Are modular homes less dependable than traditional homes? Are they lower quality?

Asked by Steve, Boston, MA Thu May 1, 2008

Are modular homes less dependable than traditional homes? Are they lower quality?

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Jason Sandqu…, , Minneapolis, MN
Thu May 1, 2008
Here is a good link that compares the two, talk to a local agent they will have more info about prices and homes in the area.
1 vote
Robin Silver…, Mortgage Broker Or Lender, Garden City, NY
Thu Aug 12, 2010
Dlinks, I think what you are doing is what Trulia considers spamming. You can't advertise like you are doing. You are pulling up every old question on modular homes and posting this link.
0 votes
Dlinks, Both Buyer And Seller, San Francisco, CA
Thu Aug 12, 2010
They are probably more dependable and there are other benefits
to Modular Homes.
Think about it. They need to be built to be loaded onto a truck and moved which a regular home would never
survive. Plus it is build using the latest technology and in a
controlled environment.
0 votes
Christine M.…, Agent, Patchogue, NY
Fri Oct 16, 2009
They are not lesser quality or dependable. There are many communities that are manufactured or modular built. The are built either to state code or federal code, so then the ownership is different from a stick built home with a deed. In New York, Manufactured homes come with a title of origin, Modular homes come with a Certificate of Occupancy. I sell quite a few of these in Calverton at Foxwood Village which is a 55+ gated community, and we have had engineers inspect and say they are better built than many stick built homes.
0 votes
Dan Chase, Home Buyer, Texas City, TX
Fri Oct 16, 2009
The biggest difference between a modular and a site built comes down to 2 things. 1 you may need a lot more supports down cellar as the modular is built in 2 halves and 2 halves do not ( to the best of my knowledge) have the strength a single beam would. That only means that you can't expect 2 separate beams to lock together with the structural ability of a one piece with no joint. and 2 you will find a connector in the wiring harness in the cellar where the 2 halves are put together.

Now a doublewide is very different. It is a trailer sitting on iron beams that have been known to rust away. Sitting on supports that can move, and often has floors made of particle board that is known to break.

A modular costs about $15-25k more here over a doublewide. It is worth it. Sometimes a ranch can be built cheaper on site, sometimes a house is much cheaper as a modular. What you need to look at are the specs. Are the floors made of 1 1/4" planking? Does it have anderson (with all the toys) windows? What kind of doors, how thick are the walls, what thickness drywall, what r-value insulation and so on.

For myself, If I was to buy new I would rather look at a quad-lock Insulating Concrete Forms ( or other mfgr) concrete poured in foam block walls built house. Very energy efficient, lower fire insurance, much quieter, and best of all, it will not rot or be eaten by bugs during your lifetime.
0 votes
Christine Wi…, , Greensboro, NC
Fri Oct 16, 2009
I had a closing last year. It was an FHA. The modular home was plain on the outside but inside it was gorgeous! Upgrades galore, split bedroom plan, etc. The FHA appraiser called it a double wide right in front of the buyer's agent who was there with the buyers doing inspections at the same time. Even though we had certification that it was a modular he refused to take that into account. He was one of the old timey ones that needs to get out of the business. The younger guy (his apprentice) was a little more open-minded but in the end the old dude (I am 67 so I can call him old) won. I also sent comps.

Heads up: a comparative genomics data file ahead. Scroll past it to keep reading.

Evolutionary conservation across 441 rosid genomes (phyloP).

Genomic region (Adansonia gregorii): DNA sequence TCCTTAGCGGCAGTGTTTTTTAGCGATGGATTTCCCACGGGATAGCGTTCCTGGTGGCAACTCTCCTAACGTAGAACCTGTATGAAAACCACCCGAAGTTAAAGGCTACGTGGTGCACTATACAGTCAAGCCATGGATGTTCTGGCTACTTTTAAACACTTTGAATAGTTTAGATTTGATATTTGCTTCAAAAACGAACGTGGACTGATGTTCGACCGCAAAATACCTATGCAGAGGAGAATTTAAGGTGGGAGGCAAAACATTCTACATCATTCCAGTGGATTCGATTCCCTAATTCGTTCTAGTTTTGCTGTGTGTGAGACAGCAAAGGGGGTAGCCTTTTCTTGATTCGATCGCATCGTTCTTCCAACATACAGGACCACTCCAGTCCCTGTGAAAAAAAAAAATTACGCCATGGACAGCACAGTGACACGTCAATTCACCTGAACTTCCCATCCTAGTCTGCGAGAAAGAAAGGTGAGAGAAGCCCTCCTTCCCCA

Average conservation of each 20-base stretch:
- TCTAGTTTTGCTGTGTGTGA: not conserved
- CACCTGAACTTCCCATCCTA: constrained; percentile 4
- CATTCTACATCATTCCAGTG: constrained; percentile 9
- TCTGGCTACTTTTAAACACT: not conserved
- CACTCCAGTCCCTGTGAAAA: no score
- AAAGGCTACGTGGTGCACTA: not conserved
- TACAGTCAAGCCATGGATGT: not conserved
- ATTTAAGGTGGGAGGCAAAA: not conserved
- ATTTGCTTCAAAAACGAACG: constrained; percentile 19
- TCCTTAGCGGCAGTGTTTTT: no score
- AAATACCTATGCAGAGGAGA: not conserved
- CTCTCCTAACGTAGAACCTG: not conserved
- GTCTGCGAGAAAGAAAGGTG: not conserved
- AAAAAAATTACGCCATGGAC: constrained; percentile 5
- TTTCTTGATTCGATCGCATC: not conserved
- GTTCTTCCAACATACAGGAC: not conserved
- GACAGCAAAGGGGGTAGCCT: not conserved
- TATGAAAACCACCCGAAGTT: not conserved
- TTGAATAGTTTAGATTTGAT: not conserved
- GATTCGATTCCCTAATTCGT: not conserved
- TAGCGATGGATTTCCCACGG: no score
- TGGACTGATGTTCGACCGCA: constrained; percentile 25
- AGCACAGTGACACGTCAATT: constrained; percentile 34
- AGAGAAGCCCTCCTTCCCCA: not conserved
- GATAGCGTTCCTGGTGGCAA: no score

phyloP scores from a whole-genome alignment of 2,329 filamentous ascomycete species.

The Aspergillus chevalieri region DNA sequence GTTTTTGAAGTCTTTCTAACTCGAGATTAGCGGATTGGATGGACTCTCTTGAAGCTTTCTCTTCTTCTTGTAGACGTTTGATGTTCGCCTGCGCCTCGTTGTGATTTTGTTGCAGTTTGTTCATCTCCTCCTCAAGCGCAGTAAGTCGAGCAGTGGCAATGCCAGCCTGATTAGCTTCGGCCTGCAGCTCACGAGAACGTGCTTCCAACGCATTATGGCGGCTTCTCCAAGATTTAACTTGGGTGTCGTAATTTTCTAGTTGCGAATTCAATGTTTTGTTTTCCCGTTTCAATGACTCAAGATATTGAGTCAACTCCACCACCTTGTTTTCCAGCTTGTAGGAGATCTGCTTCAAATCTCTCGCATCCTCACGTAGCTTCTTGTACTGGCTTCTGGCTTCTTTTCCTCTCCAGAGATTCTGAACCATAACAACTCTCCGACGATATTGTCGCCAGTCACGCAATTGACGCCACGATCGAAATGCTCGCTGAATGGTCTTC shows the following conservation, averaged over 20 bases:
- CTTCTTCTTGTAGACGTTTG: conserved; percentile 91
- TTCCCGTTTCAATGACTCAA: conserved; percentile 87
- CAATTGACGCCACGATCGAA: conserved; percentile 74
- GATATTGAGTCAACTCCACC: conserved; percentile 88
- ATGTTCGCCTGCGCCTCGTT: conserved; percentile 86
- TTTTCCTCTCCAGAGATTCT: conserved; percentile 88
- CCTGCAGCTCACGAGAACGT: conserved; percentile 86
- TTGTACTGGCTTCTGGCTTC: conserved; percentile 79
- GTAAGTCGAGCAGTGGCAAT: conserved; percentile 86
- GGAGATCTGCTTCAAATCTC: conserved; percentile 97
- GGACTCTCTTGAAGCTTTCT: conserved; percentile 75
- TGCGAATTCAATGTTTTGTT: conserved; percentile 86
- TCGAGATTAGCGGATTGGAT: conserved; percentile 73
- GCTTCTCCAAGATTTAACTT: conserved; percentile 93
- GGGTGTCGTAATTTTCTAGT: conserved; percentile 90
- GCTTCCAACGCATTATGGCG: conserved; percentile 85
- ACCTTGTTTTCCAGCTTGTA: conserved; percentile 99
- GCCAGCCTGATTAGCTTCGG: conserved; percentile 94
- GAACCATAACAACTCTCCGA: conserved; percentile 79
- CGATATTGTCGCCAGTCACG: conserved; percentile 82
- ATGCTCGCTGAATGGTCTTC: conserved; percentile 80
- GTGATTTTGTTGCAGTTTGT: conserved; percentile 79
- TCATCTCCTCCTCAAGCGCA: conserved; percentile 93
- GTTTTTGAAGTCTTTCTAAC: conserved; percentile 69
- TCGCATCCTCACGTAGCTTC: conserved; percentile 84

You might want to know something about FHA. Once a case number is assigned to a listing and an appraisal that number stays with it. And you can't appeal it. Of, course, the seller knew that if she put it back on the market we would have the same problem if someone else went FHA because that "albatross" number could easily be pulled up.

To make a long story short the seller had to bring $14,000 to the closing because the appraiser didn't know the difference and there are still a lot like him around.

I must note though; there are a lot of great appraisers out there. I am not trashing appraisers, just that one.
0 votes
Debbie Lane…, , Millis, MA
Tue May 6, 2008
I have seen numerous modular can't tell the difference. The constuction has come a LONG way since they first started building them!
0 votes
Gerry Bourge…, Agent, Leominster, MA
Thu May 1, 2008
Like anything else you buy - you should compare before you buy. There are some Very high quality modulars and some not-so-high quality (same as stick-built, btw). You will most likely pay More for the higher quality one.

Think of it this way, modulars are built under very consistent conditions. If a board needs 3 nails in it, it will have all 3 nails and all 3 will be where they should be. In some ways this could be much better than a 'hung-over' framer.... ;)
0 votes
Jonathan Bow…, Agent, Stoughton, MA
Thu May 1, 2008
No, well-built modular homes are not less dependable and they are not lower quality than traditional "stick built" homes. Modular homes sometimes have a bit of a tough reputation partly because people confuse modular homes and mobile homes. Take care, Jon
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